• ‘Rooms cost €65 per person for two nights bed and breakfast throughout the autumn.’
      • ‘A run with an upscale private cabin for two nights costs about $230 per person.’
      • ‘It makes perfect sense: a one-bed or studio flat is considerably cheaper per night than a hotel.’
      • ‘The cost for adults is 12 for four nights and 2 for teenagers per night.’
      • ‘The package for three nights and seven days costs Rs.21,999 per person on twin sharing basis, including the stay in a four star hotel.’
      • ‘Self-catering cottages for two nights cost from €139 per cottage.’
      • ‘With prices starting at £209 per person for seven nights' accommodation you cannot afford to miss this offer.’
      • ‘The total cost of three nights accommodation and return flights is €710 per person, based on two people in single occupancy rooms.’
      • ‘Flights and self-catering accommodation for seven nights costs €400 per person sharing.’
      • ‘These prices are per room per night and include dinner and breakfast for two people.’
    2. 1.2 The darkness of night.
      ‘a line of watchfires stretched away into the night’
      • ‘Into the web we went, deeper and deeper into the night and into the darkness of the maze.’
    3. 1.3literary Nightfall.
      night-time, darkness, hours of darkness
      View synonyms
  • 2The period of time between afternoon and bedtime; an evening.

    ‘he was not allowed to go out on weekday nights’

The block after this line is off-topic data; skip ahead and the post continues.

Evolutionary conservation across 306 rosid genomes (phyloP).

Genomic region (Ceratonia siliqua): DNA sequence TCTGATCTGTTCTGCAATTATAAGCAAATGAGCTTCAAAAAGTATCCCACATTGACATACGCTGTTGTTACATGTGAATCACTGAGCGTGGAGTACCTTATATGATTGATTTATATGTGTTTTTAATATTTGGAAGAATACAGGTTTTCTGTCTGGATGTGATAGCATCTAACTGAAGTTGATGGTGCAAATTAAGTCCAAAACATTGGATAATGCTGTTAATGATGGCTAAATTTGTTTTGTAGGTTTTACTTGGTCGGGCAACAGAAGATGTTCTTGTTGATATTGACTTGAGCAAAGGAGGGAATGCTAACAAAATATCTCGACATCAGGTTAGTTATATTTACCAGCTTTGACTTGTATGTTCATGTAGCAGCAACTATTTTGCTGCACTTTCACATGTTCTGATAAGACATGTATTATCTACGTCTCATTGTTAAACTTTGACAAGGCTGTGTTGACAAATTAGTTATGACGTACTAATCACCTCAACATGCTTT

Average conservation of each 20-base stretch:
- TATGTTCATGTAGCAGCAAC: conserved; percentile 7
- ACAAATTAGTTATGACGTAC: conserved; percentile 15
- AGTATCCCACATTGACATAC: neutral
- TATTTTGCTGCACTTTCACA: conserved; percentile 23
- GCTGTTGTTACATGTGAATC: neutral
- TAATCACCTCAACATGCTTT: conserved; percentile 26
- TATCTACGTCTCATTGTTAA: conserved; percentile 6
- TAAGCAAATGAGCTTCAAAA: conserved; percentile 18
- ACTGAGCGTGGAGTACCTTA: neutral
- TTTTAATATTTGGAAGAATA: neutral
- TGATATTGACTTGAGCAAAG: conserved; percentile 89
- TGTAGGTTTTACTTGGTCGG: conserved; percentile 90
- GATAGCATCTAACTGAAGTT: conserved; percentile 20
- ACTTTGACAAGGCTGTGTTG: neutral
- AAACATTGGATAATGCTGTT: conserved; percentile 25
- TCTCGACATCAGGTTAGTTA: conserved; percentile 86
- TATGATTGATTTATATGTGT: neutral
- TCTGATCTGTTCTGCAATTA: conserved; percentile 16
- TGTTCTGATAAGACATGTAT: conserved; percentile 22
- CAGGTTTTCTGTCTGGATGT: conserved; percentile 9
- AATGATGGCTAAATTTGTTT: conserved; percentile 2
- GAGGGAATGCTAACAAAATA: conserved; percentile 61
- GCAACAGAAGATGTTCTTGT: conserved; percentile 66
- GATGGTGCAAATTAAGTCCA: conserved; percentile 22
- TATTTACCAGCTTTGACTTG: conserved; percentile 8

• ‘Last night was a quiet night in, just me and a few glasses of nice whiskey.’
    • ‘On Friday night Chris approached us to do a skit for all the delegates after dinner on the last night.’
    • ‘Of course, after a lot of late nights in a row, and with the flat so hot, there was little chance of me getting to sleep early last night.’
    • ‘Last night, I uttered five words, got up from my place at the table and left the restaurant without looking back.’
    • ‘She hadn't stayed up as late as she had last night since the night she met Christopher.’
    • ‘Last night ended up being one of the happiest nights of my life.’
    • ‘Last night again, the fight ended in favour of the man from Edinburgh.’
    • ‘Last night, in a fit of pique, just to show me up for a liar, she took her first steps with the cane.’
    • ‘The three party leaders spoke with one voice in the Evening Press last night.’
    • ‘Last night at dinner my Mother was talking about her arrangements to go down to Cork on Tuesday.’
    • ‘Last night's Eastern Evening News has predicted that I will win North Norfolk.’
    • ‘There was discussion of going to the pub, but like last night we were stuffed and tired, so decided on early nights instead.’
    • ‘Last night we went to East Berlin to have dinner and to tramp around some of the bars.’
    • ‘Last night, some parents said they were dismayed at the latest hike in fees which far outweighs yearly salary rises.’
    • ‘Last night I went out for a dinner that was both lovely and very very strange.’
    • ‘Last night, my friend would not allow his wife and a female friend to go down to their outside garage on their own.’
    • ‘Last night we went for dinner with our host for the day, Henny, in Noordwijk.’
    • ‘Last night she ate her dinner and she gobbled five peppermints right out of my hand.’
    • ‘We got to put all this domestic bliss into practice last night with a great evening.’
    • ‘Single parents were given the evening off last night while their kids did a spot of Christmas shopping.’
    1. 2.1 An evening appointed for some activity, or spent or regarded in a certain way.
      ‘wasn't it a great night out?’
      • ‘But at night he drove round searching for vulnerable women wanting cabs home after nights out in Manchester.’
      • ‘Patrons can place their bets in the bar and in the lounge on the night, so come along and enjoy a fun night out.’